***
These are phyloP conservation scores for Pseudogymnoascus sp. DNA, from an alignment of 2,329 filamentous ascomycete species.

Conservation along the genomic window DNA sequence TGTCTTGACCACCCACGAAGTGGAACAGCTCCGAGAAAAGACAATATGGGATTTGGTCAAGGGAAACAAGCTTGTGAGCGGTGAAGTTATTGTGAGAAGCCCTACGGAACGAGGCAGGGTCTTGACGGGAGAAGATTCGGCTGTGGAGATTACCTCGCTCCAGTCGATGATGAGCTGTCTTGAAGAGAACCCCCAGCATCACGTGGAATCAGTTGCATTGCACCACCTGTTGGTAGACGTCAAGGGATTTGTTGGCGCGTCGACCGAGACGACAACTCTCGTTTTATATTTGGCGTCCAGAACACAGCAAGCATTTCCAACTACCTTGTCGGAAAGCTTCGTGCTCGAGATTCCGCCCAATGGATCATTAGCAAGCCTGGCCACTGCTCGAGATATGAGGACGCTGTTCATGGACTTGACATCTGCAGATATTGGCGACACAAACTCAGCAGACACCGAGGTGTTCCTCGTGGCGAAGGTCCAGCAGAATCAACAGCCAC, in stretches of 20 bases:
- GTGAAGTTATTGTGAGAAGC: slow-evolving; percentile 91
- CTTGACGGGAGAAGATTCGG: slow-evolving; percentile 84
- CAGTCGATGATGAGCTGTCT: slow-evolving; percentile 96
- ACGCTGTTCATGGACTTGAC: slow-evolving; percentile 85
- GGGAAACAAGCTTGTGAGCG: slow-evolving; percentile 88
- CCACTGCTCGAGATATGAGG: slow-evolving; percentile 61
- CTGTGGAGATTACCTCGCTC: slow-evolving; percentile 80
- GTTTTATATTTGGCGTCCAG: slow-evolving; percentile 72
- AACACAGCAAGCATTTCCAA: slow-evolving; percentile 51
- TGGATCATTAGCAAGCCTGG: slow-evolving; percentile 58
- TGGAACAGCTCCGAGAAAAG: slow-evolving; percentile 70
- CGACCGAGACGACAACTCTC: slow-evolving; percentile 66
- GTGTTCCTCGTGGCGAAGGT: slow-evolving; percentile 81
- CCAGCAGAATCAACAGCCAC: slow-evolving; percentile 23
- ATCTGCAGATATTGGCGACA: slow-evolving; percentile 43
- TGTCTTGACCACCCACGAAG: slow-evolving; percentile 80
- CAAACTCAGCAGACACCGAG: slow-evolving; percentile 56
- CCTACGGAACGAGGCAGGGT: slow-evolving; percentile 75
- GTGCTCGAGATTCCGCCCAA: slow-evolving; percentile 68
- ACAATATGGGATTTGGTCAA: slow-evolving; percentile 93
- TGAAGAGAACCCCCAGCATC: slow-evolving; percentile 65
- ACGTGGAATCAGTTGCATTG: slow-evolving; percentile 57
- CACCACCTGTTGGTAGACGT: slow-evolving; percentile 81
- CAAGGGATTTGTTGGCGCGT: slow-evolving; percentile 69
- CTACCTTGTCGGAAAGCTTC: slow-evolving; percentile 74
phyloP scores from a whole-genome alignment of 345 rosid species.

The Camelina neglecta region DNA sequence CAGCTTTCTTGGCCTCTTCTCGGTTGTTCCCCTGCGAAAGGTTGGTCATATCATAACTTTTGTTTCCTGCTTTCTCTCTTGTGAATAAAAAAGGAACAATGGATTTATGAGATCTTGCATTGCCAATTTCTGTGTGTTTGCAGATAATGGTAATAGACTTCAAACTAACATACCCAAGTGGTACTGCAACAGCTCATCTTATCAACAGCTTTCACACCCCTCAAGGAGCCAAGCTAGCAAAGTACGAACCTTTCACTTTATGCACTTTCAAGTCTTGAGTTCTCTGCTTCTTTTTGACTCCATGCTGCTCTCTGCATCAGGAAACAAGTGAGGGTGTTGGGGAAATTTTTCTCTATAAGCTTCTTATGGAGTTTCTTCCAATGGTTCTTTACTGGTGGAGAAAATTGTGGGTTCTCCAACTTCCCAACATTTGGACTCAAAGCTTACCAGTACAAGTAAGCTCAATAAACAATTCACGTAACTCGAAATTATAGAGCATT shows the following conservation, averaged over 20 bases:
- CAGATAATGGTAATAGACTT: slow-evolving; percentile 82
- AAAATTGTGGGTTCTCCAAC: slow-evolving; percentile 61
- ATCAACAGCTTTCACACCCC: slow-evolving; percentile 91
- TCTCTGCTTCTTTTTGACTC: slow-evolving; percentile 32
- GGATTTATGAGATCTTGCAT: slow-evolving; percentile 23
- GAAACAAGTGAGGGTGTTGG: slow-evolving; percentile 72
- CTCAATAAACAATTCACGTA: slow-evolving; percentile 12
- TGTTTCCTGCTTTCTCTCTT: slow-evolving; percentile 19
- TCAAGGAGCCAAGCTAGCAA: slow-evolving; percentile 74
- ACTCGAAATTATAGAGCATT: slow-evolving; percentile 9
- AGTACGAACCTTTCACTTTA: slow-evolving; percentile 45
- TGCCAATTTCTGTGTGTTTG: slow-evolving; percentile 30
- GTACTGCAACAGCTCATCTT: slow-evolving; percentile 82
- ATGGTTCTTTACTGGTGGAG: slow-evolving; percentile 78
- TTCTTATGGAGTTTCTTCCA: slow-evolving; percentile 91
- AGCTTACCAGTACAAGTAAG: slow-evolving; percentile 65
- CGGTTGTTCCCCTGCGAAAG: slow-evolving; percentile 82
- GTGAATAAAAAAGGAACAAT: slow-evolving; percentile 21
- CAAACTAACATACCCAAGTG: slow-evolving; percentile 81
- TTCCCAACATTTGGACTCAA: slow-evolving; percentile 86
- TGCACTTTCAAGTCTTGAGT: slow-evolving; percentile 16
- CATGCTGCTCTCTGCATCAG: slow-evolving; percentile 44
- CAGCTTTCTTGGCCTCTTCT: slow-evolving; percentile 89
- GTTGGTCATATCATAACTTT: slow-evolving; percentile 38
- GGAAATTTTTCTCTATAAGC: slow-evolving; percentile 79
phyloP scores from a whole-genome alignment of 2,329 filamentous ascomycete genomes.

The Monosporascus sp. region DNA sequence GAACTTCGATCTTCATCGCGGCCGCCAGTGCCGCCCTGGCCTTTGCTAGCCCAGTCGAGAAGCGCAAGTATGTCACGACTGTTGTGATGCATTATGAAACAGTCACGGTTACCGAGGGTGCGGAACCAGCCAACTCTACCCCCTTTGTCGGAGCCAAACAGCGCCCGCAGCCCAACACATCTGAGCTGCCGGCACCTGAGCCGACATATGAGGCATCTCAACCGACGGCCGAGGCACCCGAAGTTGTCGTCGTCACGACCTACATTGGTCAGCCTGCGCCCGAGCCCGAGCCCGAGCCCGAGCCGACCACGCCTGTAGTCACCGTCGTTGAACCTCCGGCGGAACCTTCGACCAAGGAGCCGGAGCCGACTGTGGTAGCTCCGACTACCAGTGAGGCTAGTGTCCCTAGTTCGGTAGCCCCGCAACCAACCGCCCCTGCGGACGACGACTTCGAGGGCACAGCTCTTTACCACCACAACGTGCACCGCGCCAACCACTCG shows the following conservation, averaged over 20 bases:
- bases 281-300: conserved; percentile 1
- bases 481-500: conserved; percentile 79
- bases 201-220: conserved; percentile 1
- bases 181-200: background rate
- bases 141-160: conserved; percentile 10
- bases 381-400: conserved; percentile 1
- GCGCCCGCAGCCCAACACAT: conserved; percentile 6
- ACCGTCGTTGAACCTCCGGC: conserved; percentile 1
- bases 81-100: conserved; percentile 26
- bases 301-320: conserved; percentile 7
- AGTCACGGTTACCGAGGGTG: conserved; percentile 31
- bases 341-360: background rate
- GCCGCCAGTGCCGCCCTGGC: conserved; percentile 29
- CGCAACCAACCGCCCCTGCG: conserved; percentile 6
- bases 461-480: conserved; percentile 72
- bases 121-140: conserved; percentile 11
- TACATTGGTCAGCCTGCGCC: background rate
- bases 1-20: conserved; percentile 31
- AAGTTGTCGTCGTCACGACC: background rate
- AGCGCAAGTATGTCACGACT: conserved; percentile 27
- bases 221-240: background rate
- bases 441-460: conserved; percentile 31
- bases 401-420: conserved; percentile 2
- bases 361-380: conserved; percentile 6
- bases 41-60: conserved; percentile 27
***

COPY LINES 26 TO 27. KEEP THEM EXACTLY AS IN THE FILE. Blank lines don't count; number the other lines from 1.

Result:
- CAAGGGATTTGTTGGCGCGT: slow-evolving; percentile 69
- CTACCTTGTCGGAAAGCTTC: slow-evolving; percentile 74